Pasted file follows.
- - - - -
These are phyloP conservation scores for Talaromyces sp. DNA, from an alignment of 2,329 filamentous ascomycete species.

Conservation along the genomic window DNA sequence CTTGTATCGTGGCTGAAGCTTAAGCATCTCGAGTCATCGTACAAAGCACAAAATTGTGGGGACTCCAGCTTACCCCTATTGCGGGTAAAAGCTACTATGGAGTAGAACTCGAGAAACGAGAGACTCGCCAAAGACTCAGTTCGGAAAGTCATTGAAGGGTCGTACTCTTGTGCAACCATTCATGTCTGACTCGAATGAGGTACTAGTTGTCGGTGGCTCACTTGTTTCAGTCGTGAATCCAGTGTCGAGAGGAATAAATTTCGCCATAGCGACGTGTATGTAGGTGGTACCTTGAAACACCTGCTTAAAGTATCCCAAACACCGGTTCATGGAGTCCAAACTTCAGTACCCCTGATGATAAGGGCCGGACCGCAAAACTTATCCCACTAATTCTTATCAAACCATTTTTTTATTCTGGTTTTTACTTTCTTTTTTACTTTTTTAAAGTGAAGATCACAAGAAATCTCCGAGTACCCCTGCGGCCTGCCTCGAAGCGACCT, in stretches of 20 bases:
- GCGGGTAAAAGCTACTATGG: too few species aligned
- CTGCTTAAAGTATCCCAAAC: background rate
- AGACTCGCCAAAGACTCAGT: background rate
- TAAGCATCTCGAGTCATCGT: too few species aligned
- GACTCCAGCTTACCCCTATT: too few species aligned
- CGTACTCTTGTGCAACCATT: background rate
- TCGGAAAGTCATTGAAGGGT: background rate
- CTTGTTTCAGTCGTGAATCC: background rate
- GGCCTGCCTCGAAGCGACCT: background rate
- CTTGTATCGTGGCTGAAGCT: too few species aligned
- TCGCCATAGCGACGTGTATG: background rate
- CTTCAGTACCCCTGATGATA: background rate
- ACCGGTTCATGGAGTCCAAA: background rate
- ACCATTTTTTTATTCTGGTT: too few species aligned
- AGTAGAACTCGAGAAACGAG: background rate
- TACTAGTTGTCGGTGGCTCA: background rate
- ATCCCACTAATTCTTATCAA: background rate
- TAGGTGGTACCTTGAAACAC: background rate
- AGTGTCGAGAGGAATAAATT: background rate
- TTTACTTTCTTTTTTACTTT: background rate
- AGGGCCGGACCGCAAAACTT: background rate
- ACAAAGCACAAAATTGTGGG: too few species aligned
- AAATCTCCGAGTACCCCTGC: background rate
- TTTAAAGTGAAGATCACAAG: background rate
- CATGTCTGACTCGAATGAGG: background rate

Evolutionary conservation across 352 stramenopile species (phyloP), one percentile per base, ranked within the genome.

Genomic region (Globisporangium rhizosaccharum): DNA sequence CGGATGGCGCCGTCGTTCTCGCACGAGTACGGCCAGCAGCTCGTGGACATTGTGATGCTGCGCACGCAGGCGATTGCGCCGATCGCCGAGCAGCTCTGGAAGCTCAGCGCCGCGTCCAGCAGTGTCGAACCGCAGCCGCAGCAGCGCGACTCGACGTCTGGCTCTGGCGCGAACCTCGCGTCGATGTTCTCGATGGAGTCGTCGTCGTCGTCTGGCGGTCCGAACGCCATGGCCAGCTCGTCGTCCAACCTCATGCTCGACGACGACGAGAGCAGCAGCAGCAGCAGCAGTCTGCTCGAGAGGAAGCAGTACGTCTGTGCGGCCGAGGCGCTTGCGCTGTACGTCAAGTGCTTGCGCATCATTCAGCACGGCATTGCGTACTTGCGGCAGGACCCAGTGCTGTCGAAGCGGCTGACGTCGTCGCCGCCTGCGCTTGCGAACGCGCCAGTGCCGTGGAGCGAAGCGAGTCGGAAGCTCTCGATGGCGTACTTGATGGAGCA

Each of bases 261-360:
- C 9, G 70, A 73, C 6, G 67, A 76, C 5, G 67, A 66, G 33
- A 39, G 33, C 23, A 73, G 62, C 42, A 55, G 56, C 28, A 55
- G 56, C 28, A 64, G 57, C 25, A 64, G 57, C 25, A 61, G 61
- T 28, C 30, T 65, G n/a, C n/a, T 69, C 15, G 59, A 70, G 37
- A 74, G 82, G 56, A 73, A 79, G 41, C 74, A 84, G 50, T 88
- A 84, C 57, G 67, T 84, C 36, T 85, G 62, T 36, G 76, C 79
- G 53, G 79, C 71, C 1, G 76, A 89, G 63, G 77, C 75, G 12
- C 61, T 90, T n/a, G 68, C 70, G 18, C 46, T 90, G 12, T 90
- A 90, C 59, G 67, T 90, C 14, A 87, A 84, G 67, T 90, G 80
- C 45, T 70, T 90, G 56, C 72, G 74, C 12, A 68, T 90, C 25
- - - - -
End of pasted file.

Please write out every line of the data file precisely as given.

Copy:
These are phyloP conservation scores for Talaromyces sp. DNA, from an alignment of 2,329 filamentous ascomycete species.

Conservation along the genomic window DNA sequence CTTGTATCGTGGCTGAAGCTTAAGCATCTCGAGTCATCGTACAAAGCACAAAATTGTGGGGACTCCAGCTTACCCCTATTGCGGGTAAAAGCTACTATGGAGTAGAACTCGAGAAACGAGAGACTCGCCAAAGACTCAGTTCGGAAAGTCATTGAAGGGTCGTACTCTTGTGCAACCATTCATGTCTGACTCGAATGAGGTACTAGTTGTCGGTGGCTCACTTGTTTCAGTCGTGAATCCAGTGTCGAGAGGAATAAATTTCGCCATAGCGACGTGTATGTAGGTGGTACCTTGAAACACCTGCTTAAAGTATCCCAAACACCGGTTCATGGAGTCCAAACTTCAGTACCCCTGATGATAAGGGCCGGACCGCAAAACTTATCCCACTAATTCTTATCAAACCATTTTTTTATTCTGGTTTTTACTTTCTTTTTTACTTTTTTAAAGTGAAGATCACAAGAAATCTCCGAGTACCCCTGCGGCCTGCCTCGAAGCGACCT, in stretches of 20 bases:
- GCGGGTAAAAGCTACTATGG: too few species aligned
- CTGCTTAAAGTATCCCAAAC: background rate
- AGACTCGCCAAAGACTCAGT: background rate
- TAAGCATCTCGAGTCATCGT: too few species aligned
- GACTCCAGCTTACCCCTATT: too few species aligned
- CGTACTCTTGTGCAACCATT: background rate
- TCGGAAAGTCATTGAAGGGT: background rate
- CTTGTTTCAGTCGTGAATCC: background rate
- GGCCTGCCTCGAAGCGACCT: background rate
- CTTGTATCGTGGCTGAAGCT: too few species aligned
- TCGCCATAGCGACGTGTATG: background rate
- CTTCAGTACCCCTGATGATA: background rate
- ACCGGTTCATGGAGTCCAAA: background rate
- ACCATTTTTTTATTCTGGTT: too few species aligned
- AGTAGAACTCGAGAAACGAG: background rate
- TACTAGTTGTCGGTGGCTCA: background rate
- ATCCCACTAATTCTTATCAA: background rate
- TAGGTGGTACCTTGAAACAC: background rate
- AGTGTCGAGAGGAATAAATT: background rate
- TTTACTTTCTTTTTTACTTT: background rate
- AGGGCCGGACCGCAAAACTT: background rate
- ACAAAGCACAAAATTGTGGG: too few species aligned
- AAATCTCCGAGTACCCCTGC: background rate
- TTTAAAGTGAAGATCACAAG: background rate
- CATGTCTGACTCGAATGAGG: background rate

Evolutionary conservation across 352 stramenopile species (phyloP), one percentile per base, ranked within the genome.

Genomic region (Globisporangium rhizosaccharum): DNA sequence CGGATGGCGCCGTCGTTCTCGCACGAGTACGGCCAGCAGCTCGTGGACATTGTGATGCTGCGCACGCAGGCGATTGCGCCGATCGCCGAGCAGCTCTGGAAGCTCAGCGCCGCGTCCAGCAGTGTCGAACCGCAGCCGCAGCAGCGCGACTCGACGTCTGGCTCTGGCGCGAACCTCGCGTCGATGTTCTCGATGGAGTCGTCGTCGTCGTCTGGCGGTCCGAACGCCATGGCCAGCTCGTCGTCCAACCTCATGCTCGACGACGACGAGAGCAGCAGCAGCAGCAGCAGTCTGCTCGAGAGGAAGCAGTACGTCTGTGCGGCCGAGGCGCTTGCGCTGTACGTCAAGTGCTTGCGCATCATTCAGCACGGCATTGCGTACTTGCGGCAGGACCCAGTGCTGTCGAAGCGGCTGACGTCGTCGCCGCCTGCGCTTGCGAACGCGCCAGTGCCGTGGAGCGAAGCGAGTCGGAAGCTCTCGATGGCGTACTTGATGGAGCA

Each of bases 261-360:
- C 9, G 70, A 73, C 6, G 67, A 76, C 5, G 67, A 66, G 33
- A 39, G 33, C 23, A 73, G 62, C 42, A 55, G 56, C 28, A 55
- G 56, C 28, A 64, G 57, C 25, A 64, G 57, C 25, A 61, G 61
- T 28, C 30, T 65, G n/a, C n/a, T 69, C 15, G 59, A 70, G 37
- A 74, G 82, G 56, A 73, A 79, G 41, C 74, A 84, G 50, T 88
- A 84, C 57, G 67, T 84, C 36, T 85, G 62, T 36, G 76, C 79
- G 53, G 79, C 71, C 1, G 76, A 89, G 63, G 77, C 75, G 12
- C 61, T 90, T n/a, G 68, C 70, G 18, C 46, T 90, G 12, T 90
- A 90, C 59, G 67, T 90, C 14, A 87, A 84, G 67, T 90, G 80
- C 45, T 70, T 90, G 56, C 72, G 74, C 12, A 68, T 90, C 25